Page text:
“We uncovered similarities to their owners, the optimal time for training and even a time in their lives that they can get more aggressive toward other animals.”
Dogs, like people, have moods and personality traits that shape how they react in certain situations, but findings from a Michigan State University research study reveal that, also like humans, dogs’ personalities likely change over time.
“When humans go through big changes in life, their personality traits can change,” said William Chopik, professor of psychology and lead author of the study. “We found that this also happens with dogs — and to a surprisingly large degree.”
Chopik said the researchers expected dogs’ personalities to be fairly stable because they don’t have “wild lifestyle changes humans do,” but they actually change a lot.
Besides whether dog age has an effect on personality, researchers looked at whether there were associations between dog behavior, health and biting history, at whether dog personality was correlated with owner personality, and at whether owner personality and dog personality affected the quality of the relationship between the two.
“We uncovered similarities to their owners, the optimal time for training and even a time in their lives that they can get more aggressive toward other animals,” Chopik stated.
Correlations were found in three main areas:
•age and personality,
•human-to-dog personality similarities,
•and in the influence a dog’s personality has on the quality of its relationship with its owner.
Age and personality:
Chopik found that older dogs are much harder to train and that the ‘sweet spot’ for teaching a dog obedience is around the age of 6, when it outgrows its excitable puppy stage but before it’s too set in its ways.
Aggression toward people, responsiveness to training, and aggression toward other animals were highest among 6–8-year-old dogs. Aaccording to the study, “An apex of 6.69 years old for dogs may reveal that dogs around this point are higher in aggression toward people than younger dogs but are similar in aggression as older dogs.” (Female dogs, purebred dogs, and fixed dogs were found to be less aggressive toward people.)
Probably, not surprisingly, the study found that older dogs were less active/excitable compared to younger dogs.
The research showed that dogs and owners share specific personality traits.
Owners who rated themsevles high in agreeableness, open-mindedness or conscientiousness rated their dogs as less fearful, more active/excitable, and less agressive.
Owners high in “negative emotionality” rated their dogs as more fearful and active/excitable, and less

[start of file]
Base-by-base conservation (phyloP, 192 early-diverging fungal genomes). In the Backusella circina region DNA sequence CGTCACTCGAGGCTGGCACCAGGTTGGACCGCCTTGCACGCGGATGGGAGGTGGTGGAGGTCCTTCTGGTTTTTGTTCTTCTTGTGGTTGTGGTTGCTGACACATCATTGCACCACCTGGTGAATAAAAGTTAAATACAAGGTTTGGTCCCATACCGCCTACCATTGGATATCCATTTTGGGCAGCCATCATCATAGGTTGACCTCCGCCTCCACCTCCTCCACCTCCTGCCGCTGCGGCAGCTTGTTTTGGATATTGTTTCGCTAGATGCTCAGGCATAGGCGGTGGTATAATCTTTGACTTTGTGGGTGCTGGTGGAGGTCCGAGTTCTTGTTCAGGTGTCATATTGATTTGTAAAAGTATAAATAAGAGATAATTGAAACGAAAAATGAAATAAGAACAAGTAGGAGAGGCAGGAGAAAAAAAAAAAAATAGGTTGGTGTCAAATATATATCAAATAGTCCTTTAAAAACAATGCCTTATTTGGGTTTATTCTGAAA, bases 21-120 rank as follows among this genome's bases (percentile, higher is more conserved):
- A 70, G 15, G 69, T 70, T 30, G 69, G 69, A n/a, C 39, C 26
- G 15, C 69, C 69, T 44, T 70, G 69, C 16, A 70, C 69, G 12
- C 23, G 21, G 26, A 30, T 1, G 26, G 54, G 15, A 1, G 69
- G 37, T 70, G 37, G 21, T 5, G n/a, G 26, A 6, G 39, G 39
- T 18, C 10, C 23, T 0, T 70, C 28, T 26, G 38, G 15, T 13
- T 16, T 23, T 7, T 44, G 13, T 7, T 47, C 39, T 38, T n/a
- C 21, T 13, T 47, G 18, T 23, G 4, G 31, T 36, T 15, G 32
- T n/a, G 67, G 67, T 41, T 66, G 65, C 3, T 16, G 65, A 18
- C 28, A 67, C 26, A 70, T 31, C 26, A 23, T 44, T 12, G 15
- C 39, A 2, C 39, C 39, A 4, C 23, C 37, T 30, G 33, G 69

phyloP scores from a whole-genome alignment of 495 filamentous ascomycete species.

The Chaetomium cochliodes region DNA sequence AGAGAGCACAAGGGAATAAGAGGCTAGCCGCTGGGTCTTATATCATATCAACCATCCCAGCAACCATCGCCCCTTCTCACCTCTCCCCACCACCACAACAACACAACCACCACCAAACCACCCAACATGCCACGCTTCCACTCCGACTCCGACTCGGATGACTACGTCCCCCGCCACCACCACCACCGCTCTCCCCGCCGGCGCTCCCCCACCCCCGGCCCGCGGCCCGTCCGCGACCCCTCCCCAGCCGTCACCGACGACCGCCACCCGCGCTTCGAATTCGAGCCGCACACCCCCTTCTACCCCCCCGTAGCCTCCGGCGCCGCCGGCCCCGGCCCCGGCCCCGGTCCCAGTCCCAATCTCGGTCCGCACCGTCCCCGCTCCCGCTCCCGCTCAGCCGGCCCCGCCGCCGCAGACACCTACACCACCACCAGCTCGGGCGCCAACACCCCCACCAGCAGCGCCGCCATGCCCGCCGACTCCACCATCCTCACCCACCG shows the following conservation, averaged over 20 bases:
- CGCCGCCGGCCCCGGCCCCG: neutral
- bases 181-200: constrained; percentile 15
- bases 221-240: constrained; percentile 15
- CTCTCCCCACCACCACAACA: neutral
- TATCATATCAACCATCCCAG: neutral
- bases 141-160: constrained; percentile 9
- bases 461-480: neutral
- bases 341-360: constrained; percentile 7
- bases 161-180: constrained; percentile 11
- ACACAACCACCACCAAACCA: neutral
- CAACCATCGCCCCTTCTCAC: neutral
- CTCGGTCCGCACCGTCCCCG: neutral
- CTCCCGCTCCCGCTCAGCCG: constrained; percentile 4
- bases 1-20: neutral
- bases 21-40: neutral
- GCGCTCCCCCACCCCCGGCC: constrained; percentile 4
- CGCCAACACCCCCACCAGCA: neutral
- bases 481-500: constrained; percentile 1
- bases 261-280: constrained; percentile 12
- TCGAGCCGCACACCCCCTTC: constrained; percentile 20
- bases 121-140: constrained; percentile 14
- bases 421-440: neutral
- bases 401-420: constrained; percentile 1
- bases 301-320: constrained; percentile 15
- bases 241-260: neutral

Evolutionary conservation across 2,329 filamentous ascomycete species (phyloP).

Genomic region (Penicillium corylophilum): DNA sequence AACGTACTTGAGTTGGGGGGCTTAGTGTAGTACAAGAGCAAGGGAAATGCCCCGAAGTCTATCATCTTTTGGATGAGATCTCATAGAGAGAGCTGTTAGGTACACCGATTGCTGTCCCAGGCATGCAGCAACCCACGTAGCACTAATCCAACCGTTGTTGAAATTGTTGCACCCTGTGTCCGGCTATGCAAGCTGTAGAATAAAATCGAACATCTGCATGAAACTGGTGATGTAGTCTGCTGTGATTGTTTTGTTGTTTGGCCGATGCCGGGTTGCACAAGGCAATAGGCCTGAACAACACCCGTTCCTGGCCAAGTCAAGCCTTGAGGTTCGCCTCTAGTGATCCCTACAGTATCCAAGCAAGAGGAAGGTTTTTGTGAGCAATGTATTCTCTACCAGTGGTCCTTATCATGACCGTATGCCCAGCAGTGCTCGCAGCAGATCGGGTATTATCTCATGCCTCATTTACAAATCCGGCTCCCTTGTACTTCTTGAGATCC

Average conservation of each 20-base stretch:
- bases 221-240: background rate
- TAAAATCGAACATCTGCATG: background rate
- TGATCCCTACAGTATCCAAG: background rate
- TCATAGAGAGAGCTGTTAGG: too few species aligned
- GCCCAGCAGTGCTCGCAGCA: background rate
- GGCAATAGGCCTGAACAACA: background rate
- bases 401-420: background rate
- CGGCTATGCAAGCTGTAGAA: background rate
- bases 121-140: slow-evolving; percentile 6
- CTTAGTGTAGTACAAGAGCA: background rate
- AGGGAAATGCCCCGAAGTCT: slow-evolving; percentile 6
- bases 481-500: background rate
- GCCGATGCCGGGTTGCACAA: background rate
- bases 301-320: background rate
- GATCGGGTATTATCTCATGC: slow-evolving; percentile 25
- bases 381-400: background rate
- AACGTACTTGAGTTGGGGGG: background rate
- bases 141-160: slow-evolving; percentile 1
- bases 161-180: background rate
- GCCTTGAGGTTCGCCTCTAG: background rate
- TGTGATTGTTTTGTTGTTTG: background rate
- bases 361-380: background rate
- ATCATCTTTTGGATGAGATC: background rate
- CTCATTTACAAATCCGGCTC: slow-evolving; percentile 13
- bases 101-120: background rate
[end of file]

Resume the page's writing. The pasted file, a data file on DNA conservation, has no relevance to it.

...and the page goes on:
responsive to training.
Neurotic owners rated their dogs as more fearful.
The researchers pointed out that the patterns of responses were not simply indicative of the participants projecting their personalities on their pets, and that future research could focus on the possibility that “humans choose dogs who are compatible with their lifestyles and that humans’ lifestyles jointly shape human and dog personality over time.”
Dog personality influence:
The owners who felt happiest about their relationships with their dogs reported active and excitable dogs, as well as dogs who were most responsive to training. Aggression and anxiety didn’t matter as much in having a happy relationship.
Interstingly, female owners and owners of older dogs reported higher relationship quality with their dogs.
Dogs and fear:
The study found that purebred dogs, fixed dogs and dogs exposed to an obedience class were less fearful.
The study and future research:
The research, published in Journal of Research in Personality, is one of the first studies of its kind to examine changes in dog personalities. Chopik surveyed owners of more than 1,600 dogs (46.2% Female; 50% purebred), including 50 different breeds.
Dogs ranged from just a few weeks old to 15 years, and were split closely between male and female. The extensive survey had owners evaluate their dog’s personalities and answer questions about the dog’s behavioral history. The owners also answered a survey about their own personalities.
Next, Chopik’s will research will examine how the environment owners provide their dogs might change the dogs’ behavior. He explained that many of the reasons a dog’s personality changes are related to the “nature versus nurture” theory associated with human personalities.
“There are a lot of things we can do with dogs—like obedience classes and training—that we can’t do with people,” Chopik said. “Exposure to obedience classes was associated with more positive personality traits across the dog’s lifespan. This gives us exciting opportunities to examine why personality changes in all sorts of animals.”
Chopik also gave the example of a dog being adopted from a shelter with some traits likely tied to biology and resistant to change still becoming more relaxed and sociable in an environment where it is loved, walked and entertained often.
He added, “Now that we know dogs’ personalities can change, next we want to make strong connection to understand why dogs act—and change—the way they do.”
Old dog, new tricks: Age differences in dog personality traits, associations with human personality traits, and links to important outcomes Author: William J. Chopik,Jonathan R. Weaver Publication: Journal of Research in Personality
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